Which is why earlier today I was stood in Kensington (the Liverpool one) by a granite headstone that had a carved pair of hands doing the Vulcan live-long-and-prosper thing. It was Deane Road, the oldest surviving Jewish cemetery in the city, and the symbol apparently comes from a blessing performed by priests based on a character in the Hebrew alphabet that stands for 'Almighty God'. Jewish actor Leonard Nimoy swiped it for Star Trek.
Both Deane Road and the synagogue belong to the city's Old Hebrew Congregation and featured among this year's venues in the annual round of Heritage Open Days. So did the Unity Theatre on Hope Place, originally the site of another, much smaller place of worship owned by the Liverpool New Hebrew Congregation, its only surviving remnants being some fine stained-glass windows on display. Old Congregation? New Congregation? All became clear eventually thanks to our tour guide at the cemetery, Saul Marks.
Like the synagogue I've only ever seen the outside - a crumbling Greek Revival archway bearing the legend Here the weary are at rest. Deane Road itself slopes down from its junction with Kensington/Prescot Road, arguably the beating heart of Liverpool, to Edge Lane Roadworks, which would give the chicane at Monza a run for its money. It still boasts a few handsome brick terraces and stuccoed villas.
The graveyard is on the same incline and creates a bit of an optical illusion by widening like a trapezoid from its entrance facing the Lidl carpark and McDonald's drive-thru to its far border. Saul says there is a row of 10 headstones right at the front and 33 at the very back, and overall there are around 800 adult burials here and up to 900 stillborns and infants mostly in a mass unmarked grave at the rear.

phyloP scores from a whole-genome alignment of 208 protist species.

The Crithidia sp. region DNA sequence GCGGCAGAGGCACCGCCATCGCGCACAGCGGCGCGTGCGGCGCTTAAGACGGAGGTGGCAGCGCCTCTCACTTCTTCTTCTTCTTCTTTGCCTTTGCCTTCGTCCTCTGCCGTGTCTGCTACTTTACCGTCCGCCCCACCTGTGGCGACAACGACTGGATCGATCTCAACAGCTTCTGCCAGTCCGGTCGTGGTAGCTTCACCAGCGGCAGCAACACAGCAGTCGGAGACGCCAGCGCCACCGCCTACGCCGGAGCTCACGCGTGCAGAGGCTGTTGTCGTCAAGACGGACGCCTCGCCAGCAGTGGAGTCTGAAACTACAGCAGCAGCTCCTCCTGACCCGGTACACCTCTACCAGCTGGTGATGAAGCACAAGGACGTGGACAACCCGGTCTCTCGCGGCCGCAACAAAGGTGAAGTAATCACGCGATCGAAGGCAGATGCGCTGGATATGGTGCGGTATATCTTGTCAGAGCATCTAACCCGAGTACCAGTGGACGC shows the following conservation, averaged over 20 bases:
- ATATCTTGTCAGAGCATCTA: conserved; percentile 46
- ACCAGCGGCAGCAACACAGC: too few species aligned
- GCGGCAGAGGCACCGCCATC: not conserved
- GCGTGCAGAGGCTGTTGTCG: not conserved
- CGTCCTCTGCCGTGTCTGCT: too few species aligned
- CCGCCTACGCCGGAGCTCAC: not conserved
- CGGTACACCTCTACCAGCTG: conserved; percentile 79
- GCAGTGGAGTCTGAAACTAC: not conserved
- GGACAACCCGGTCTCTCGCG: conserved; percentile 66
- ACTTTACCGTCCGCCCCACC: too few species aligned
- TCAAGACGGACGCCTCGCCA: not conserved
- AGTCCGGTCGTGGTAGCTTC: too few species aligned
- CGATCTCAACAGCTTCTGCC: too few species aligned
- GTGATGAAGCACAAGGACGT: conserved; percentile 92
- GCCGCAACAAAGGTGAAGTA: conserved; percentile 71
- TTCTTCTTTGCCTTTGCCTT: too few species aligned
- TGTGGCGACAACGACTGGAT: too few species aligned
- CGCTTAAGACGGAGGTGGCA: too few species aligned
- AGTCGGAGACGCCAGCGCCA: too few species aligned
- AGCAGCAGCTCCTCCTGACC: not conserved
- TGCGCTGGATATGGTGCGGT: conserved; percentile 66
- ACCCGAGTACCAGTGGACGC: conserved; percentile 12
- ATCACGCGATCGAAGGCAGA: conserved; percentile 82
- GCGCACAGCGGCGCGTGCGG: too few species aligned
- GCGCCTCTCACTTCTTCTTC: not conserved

Opened in 1837, it's been derelict for a best part of a century after the last reserved plot was filled in 1929. Graffiti is rare despite frequent trespass by local youths and a spate of fly-tipping. The greatest adversary has been Japanese knotweed, an invasive species with a massive roots system universally regarded by gardening types as 'a bastard to clear'.
An heroic restoration project has been ongoing since the start of the millennium, with almost £500,000 awarded by the Heritage Lottery Fund in December 2010 to continue the work: removing excess foliage; repairing the boundary walls; restoring the entrance and gates; and re-erecting fallen headstones. By next spring it's hoped the cemetery can be re-consecrated, and pre-booked tours run on a regular basis.
This morning Saul, the project manager and cemetery keyholder, gave a wonderfully informed guided tour. "A small Jewish community briefly established itself in Liverpool in the 1750s, and then they left," he began. "We're not quite sure who they were or why they came and disappeared.